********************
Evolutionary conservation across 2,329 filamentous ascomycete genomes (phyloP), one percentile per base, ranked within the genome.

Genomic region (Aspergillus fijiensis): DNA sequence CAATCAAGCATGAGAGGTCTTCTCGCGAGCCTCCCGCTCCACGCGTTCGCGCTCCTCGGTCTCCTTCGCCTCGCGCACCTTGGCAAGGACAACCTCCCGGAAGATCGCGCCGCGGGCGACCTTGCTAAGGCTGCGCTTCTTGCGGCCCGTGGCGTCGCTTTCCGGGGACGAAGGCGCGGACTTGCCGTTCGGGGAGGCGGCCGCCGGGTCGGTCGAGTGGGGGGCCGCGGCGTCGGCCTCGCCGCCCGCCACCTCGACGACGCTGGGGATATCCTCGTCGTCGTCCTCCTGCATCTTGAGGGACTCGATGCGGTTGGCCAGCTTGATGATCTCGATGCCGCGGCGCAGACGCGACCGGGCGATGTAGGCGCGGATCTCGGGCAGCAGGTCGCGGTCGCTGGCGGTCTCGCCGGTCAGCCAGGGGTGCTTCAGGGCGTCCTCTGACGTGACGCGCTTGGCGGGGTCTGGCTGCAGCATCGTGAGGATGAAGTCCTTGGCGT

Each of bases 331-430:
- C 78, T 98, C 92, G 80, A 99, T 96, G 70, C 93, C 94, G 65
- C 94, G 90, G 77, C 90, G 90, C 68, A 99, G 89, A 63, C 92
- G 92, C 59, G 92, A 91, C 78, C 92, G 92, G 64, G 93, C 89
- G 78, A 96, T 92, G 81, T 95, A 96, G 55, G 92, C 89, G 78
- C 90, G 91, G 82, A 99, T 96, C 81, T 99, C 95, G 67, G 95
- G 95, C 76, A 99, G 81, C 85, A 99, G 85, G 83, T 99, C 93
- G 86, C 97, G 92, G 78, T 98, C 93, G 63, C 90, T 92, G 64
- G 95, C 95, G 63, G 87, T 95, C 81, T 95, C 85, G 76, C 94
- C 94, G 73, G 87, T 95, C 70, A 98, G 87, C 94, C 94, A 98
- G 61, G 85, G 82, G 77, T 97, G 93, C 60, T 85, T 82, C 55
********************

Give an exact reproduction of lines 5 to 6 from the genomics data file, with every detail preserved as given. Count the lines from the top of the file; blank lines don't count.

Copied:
- C 94, G 90, G 77, C 90, G 90, C 68, A 99, G 89, A 63, C 92
- G 92, C 59, G 92, A 91, C 78, C 92, G 92, G 64, G 93, C 89